A Sri Lankan Style Guide

I made a big style statement today: I bought a pair of flip-flops.

Last year, after I got my foot bitten by a venomous – though far from lethal, to me at least – spider, Sera suggested I should get a pair of flip-flops to replace my all-terrain, world-conquering, expedition-tested, ergonomically-designed but spider harbouring sandals. I have now done so for LKR 250 – approximately £1.70. The stall holder insists they are 8s and the big 9 stamped on them is an American sizing: I can’t say I warm to the thong between my toes – would that make a good song lyric: “Down where I belong, I’m the thong between your toes”, or something?

Whilst musing on footwear, I should mention that I don’t find the ankle length khaki cotton socks of the SL policewomen gets my heart racing at all. I don’t suppose they’re meant to. Mind you the socks are just the finishing touch on a no-nonsense get up of style-vacuum midi-length, brown khaki skirt, Girl Guide Leader’s Shirt in light khaki and, generally atop severely restricted hair, a dark plum coloured beret that manages not to exude even the slightest hint of raffish charm. The male of the species is also dressed in pseudo-military garb: I must say, I prefer my police force not to look like soldiers, even relatively benign ones with moustaches.

Rick has tactfully hinted that there’s a problem with the dress code. It seems my t-shirts are too informal as they don’t have a collar. His short-sleeved polo shirts are OK as they have a collar and he sometimes takes PE classes. Short trousers seem to be fine. As I’m not enthusiastic about wearing a long-sleeved shirt – even rolled up – I’m limited to one short-sleeve one. That’s two days per week, then it’s back to a tee-shirt, but I’ll wear my zip-off trousers at half-length, a more conservative distance from the knee than the shorts. We’ll see how that plays out. Rick reckons it’s hard for him to push a dress code with the younger females in particular if he’s not consistent: I take his point.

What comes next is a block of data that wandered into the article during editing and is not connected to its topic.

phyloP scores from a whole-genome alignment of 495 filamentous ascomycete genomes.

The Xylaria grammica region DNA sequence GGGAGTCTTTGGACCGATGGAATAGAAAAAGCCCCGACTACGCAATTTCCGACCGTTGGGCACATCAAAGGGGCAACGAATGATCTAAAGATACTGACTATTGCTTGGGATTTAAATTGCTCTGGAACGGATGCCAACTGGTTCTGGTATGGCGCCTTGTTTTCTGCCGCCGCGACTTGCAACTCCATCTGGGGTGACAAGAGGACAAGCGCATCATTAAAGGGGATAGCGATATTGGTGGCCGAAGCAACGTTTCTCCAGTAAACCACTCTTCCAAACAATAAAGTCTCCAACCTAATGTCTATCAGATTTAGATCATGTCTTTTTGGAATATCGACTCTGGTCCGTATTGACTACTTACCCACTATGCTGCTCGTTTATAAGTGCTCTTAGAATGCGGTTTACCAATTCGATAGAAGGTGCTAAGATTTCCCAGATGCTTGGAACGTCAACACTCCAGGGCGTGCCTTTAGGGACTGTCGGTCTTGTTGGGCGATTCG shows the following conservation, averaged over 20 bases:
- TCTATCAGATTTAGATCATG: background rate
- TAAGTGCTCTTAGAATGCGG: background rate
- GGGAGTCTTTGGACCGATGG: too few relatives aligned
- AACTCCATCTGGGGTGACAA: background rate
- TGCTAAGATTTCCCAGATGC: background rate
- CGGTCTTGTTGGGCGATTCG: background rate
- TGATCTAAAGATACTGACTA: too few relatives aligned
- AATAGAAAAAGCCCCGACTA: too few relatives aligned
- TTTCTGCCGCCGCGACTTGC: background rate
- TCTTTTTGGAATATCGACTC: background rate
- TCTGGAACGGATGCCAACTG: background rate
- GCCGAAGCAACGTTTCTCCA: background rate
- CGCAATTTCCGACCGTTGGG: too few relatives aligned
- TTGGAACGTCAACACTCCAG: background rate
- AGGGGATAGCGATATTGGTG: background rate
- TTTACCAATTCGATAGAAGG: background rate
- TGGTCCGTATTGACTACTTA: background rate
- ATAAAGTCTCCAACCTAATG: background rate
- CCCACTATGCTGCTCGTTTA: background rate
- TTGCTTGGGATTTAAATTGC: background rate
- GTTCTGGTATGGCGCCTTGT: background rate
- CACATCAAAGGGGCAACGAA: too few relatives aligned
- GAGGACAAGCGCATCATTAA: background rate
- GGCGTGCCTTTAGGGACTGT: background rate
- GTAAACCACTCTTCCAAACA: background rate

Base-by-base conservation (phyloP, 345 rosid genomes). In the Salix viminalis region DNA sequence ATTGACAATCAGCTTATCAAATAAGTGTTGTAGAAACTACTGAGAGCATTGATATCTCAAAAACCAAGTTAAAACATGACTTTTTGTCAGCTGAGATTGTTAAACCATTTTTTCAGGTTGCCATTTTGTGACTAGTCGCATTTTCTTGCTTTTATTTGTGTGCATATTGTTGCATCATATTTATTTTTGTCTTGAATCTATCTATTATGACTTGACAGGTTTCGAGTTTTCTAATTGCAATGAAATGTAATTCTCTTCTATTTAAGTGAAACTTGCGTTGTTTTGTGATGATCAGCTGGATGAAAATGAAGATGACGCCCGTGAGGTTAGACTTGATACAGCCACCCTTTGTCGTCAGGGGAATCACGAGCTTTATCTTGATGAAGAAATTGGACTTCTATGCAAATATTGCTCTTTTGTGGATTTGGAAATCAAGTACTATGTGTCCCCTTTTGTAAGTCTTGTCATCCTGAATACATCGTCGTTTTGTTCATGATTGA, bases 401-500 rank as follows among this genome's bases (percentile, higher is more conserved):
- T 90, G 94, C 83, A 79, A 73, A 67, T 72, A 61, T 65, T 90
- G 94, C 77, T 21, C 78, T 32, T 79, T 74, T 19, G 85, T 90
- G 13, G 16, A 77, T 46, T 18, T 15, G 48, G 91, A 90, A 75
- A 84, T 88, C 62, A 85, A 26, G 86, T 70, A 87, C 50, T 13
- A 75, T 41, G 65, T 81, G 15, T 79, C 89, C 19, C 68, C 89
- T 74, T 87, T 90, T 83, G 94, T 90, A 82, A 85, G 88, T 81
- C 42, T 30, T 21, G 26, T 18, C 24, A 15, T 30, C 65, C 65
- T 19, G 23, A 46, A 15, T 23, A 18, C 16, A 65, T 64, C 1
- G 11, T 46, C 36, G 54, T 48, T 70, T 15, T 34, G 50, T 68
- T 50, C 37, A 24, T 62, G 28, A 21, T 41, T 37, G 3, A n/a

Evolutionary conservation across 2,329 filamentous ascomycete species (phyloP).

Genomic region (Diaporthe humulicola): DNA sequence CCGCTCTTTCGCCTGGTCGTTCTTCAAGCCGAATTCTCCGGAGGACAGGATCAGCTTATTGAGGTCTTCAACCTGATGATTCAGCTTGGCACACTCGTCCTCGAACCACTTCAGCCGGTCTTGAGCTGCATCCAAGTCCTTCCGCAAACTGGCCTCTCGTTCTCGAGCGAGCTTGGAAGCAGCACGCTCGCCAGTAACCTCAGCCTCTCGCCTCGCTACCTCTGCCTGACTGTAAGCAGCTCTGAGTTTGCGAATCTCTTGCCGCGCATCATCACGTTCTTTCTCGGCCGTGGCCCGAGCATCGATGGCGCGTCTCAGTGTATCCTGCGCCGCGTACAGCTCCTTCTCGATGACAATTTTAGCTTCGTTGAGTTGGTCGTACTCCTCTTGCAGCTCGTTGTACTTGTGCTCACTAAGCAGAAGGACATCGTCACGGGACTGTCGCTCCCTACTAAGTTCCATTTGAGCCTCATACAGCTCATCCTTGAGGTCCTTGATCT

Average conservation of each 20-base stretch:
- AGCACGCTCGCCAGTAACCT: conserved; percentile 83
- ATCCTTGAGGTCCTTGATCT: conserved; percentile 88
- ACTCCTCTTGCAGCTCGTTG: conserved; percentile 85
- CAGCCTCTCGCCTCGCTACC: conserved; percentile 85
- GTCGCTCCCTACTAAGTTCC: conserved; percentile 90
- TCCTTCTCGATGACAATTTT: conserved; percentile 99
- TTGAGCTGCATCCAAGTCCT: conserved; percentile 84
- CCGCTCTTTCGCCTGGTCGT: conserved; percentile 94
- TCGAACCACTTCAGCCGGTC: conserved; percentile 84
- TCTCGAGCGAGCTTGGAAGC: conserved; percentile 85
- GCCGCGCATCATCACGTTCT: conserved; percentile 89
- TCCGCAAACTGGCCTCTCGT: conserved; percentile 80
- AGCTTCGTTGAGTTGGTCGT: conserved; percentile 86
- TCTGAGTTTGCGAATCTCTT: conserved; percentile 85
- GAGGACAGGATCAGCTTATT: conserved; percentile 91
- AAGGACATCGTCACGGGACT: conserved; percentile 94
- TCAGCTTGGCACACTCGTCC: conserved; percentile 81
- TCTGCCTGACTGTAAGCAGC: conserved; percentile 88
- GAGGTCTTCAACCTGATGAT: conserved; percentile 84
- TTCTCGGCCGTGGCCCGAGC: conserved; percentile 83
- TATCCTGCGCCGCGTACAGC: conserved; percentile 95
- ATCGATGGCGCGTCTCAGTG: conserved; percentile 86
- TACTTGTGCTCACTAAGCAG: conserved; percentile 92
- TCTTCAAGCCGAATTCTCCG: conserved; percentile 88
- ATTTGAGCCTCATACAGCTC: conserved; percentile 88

That brings me on to laundry: I’m sure you’re keen to know. Poornima, Sera’s wife, has apparently been treated by him to a brand new, top-of-the range washing machine, which I’ve yet to see. The quid pro quo is that she does residents’ laundry. I don’t know if this service is included in the price or is an extra, but it’ll sure be an improvement on the nailbrush and all purpose soap in the kitchen sink last year.

It’s now apparently been settled that TGS will give me their contribution to my accommodation costs as cash. I’ll pay Sera monthly, probably with cash straight from the ATM, using the TGS money as daily spending.

Fedor was off today and Miss Nadeeshani asked if she could sit in while I was teaching Zahkar and Azry: we were looking at drawing regular shapes on the screen with the Scratch programming language, so her mathematical input was great. After doing squares and hexagons, one of the boys asked if you could do circles. Our method of drawing squares, hexagons etc. is: for each side, move forward and turn the appropriate angle, then do it again. So, my reply was, obviously, “So how many sides does a circle have?” Discussion ensued: we rejected “none” on the fairly obvious grounds that everything inside would fall out! Miss Nadeeshani and the boys came down on “one”, but we then saw that a four sided figure was “more like circle” than a triangle is, an octagon better still and a thirty sided figure almost indistinguishable on the monitor… Luckily the bell arrived before infinity! I’d be really interested to hear from any passing mathematicians with an argued case for, presumably, either unity or infinity. (Other numbers are available)